New York also holds a 2013 option on 38-year-old knuckleballer R.A. Dickey, this one for a more modest $5MM. And, like Wright, Dickey wants to remain a Met but would prefer not to enter into in-season extension talks in 2013, according to Andy McCullough of the Star-Ledger. Again, that would leave only the upcoming offseason for the sides to hammer out a possible extension.
People with knowledge of the situation said that the Mets and Dickey did briefly discuss a short-term extension earlier this season -- a deal that would have at least kept the pitcher in New York through 2014 -- although the team decided to wait and see how the season would play out. Dickey has since pitched like a legitimate Cy Young Award candidate, although the extension talks earlier this season never included salary talks on par with a pitcher of that caliber.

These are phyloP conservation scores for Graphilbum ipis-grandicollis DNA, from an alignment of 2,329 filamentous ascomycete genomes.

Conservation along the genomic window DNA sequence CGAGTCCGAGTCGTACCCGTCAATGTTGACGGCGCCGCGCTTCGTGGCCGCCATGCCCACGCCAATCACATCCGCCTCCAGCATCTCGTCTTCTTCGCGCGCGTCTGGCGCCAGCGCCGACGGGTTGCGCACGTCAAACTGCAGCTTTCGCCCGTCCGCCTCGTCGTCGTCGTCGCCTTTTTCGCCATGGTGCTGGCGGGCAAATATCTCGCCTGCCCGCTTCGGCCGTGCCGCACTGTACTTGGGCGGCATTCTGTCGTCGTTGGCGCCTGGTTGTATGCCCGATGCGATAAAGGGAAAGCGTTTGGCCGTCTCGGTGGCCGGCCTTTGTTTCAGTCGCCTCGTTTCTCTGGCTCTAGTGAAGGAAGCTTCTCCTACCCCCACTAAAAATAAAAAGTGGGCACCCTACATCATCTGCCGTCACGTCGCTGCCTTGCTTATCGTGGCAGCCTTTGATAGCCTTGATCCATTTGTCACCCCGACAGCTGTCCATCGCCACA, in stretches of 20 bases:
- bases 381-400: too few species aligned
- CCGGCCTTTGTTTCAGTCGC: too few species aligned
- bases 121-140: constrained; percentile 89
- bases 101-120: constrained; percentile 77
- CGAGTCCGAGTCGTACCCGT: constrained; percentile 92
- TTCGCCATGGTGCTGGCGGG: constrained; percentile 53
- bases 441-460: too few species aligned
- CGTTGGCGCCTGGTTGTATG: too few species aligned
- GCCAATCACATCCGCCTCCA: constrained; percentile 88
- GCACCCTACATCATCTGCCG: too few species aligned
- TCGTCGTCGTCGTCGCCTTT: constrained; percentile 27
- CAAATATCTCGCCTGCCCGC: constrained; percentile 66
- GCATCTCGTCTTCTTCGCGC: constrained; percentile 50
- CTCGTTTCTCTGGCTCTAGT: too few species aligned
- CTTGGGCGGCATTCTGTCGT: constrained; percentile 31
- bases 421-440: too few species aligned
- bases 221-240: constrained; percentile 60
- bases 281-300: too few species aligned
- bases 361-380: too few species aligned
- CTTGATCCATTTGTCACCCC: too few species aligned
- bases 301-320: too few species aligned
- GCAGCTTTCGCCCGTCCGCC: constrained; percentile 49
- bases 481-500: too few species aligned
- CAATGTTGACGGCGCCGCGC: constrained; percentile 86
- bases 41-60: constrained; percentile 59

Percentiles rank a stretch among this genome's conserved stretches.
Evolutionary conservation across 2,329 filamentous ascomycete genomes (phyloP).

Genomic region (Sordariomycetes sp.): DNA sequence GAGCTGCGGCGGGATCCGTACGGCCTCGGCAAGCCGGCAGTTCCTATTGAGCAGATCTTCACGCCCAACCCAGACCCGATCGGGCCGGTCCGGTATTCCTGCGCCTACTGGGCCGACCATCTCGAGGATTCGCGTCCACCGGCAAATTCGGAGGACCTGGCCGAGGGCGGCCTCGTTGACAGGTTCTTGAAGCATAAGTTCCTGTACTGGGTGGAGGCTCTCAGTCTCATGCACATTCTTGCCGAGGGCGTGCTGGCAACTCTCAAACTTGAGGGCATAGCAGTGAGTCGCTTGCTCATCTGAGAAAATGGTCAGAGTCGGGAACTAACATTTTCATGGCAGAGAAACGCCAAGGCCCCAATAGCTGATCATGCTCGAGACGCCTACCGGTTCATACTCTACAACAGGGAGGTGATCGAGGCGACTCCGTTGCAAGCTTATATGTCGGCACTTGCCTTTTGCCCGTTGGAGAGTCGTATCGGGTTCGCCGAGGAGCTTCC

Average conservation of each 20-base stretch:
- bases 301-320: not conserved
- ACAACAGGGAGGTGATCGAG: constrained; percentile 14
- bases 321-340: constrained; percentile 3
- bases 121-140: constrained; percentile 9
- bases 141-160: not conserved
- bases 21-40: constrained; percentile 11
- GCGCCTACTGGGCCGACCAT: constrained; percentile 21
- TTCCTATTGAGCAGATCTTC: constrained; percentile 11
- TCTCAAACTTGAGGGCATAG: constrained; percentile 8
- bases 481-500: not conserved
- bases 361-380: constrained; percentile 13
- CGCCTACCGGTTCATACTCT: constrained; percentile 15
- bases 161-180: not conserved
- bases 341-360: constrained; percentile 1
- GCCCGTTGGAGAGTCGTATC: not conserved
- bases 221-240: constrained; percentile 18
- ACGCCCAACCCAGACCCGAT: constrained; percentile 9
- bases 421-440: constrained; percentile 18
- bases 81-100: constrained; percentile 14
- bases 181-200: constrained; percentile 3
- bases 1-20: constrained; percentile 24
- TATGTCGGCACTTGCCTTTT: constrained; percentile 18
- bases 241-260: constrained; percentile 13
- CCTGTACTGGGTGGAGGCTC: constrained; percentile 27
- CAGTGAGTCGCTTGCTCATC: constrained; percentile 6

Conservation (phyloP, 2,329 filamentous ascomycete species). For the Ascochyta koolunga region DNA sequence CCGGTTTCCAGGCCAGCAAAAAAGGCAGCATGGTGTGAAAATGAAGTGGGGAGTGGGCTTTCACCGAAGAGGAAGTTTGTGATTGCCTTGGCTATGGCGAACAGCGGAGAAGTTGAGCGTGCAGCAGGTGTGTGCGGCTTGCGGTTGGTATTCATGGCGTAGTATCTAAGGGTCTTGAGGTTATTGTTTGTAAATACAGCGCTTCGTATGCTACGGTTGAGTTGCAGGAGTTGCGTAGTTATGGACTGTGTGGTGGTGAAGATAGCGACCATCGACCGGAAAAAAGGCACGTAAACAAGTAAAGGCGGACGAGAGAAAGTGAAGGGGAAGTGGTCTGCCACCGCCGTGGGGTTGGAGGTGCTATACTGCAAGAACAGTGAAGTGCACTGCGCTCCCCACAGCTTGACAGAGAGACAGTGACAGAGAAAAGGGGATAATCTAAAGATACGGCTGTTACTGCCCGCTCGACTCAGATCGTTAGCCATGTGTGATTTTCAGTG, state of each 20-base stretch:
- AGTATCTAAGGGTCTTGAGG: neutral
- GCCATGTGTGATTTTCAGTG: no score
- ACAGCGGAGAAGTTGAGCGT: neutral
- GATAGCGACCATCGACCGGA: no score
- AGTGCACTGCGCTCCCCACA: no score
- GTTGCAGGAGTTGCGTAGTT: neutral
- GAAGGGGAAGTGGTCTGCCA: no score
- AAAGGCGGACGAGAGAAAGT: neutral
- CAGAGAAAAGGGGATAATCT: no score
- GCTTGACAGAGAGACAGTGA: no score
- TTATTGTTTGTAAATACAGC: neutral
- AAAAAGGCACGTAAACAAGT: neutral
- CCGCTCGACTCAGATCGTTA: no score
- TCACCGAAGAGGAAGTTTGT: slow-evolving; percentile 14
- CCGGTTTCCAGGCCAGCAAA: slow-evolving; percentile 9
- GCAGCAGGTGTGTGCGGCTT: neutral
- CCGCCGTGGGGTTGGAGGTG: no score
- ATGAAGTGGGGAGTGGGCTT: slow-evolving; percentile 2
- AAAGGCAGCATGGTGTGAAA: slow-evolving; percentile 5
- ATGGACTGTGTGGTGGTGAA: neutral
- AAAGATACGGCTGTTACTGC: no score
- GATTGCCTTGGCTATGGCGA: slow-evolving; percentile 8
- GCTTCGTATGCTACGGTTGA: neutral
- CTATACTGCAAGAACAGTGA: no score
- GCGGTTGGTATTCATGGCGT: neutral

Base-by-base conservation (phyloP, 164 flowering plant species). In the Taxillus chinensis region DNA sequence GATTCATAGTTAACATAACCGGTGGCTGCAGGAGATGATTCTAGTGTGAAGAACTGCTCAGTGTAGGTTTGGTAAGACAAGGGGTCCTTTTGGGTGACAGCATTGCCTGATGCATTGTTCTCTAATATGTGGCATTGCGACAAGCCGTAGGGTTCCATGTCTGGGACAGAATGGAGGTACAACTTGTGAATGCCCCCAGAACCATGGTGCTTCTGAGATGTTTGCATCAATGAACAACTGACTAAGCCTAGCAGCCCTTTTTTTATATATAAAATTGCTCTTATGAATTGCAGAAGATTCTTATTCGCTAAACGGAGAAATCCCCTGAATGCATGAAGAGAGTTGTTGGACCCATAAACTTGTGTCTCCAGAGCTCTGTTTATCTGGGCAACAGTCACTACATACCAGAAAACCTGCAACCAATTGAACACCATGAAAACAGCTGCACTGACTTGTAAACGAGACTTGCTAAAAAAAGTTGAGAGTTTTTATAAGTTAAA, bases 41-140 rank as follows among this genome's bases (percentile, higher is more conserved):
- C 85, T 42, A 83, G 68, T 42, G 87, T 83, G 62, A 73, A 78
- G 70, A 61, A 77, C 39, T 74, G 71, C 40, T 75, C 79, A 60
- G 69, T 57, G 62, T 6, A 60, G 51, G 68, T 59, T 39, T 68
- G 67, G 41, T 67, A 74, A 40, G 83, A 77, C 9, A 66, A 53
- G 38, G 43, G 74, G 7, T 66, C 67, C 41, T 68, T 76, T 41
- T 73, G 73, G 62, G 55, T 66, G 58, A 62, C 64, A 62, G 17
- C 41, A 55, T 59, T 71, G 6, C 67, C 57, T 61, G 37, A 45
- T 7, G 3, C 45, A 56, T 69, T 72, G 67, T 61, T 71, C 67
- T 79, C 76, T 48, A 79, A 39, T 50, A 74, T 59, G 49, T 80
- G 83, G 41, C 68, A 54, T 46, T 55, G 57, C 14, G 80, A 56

Despite Dickey's age, a rival NL executive told McCullough that the right-hander should be able to command at least a three-year contract after 2013:
“With his kind of knuckleball, you’ve got to believe [he can last] three or four more years, at least. He’s got such great makeup. He’s going to keep himself in great condition. He’s going to keep that edge for quite a while.”
David Wright is more than a year away from hitting free agency, but the Mets hope to sign him to an extension sooner, rather than later, Joel Sherman of the New York Post reports. The Mets don’t want to experience the tension that would occur if Wright enters the 2013 without a long-term deal, and the team’s officials sound confident they’ll find common ground with the ACES client this offseason.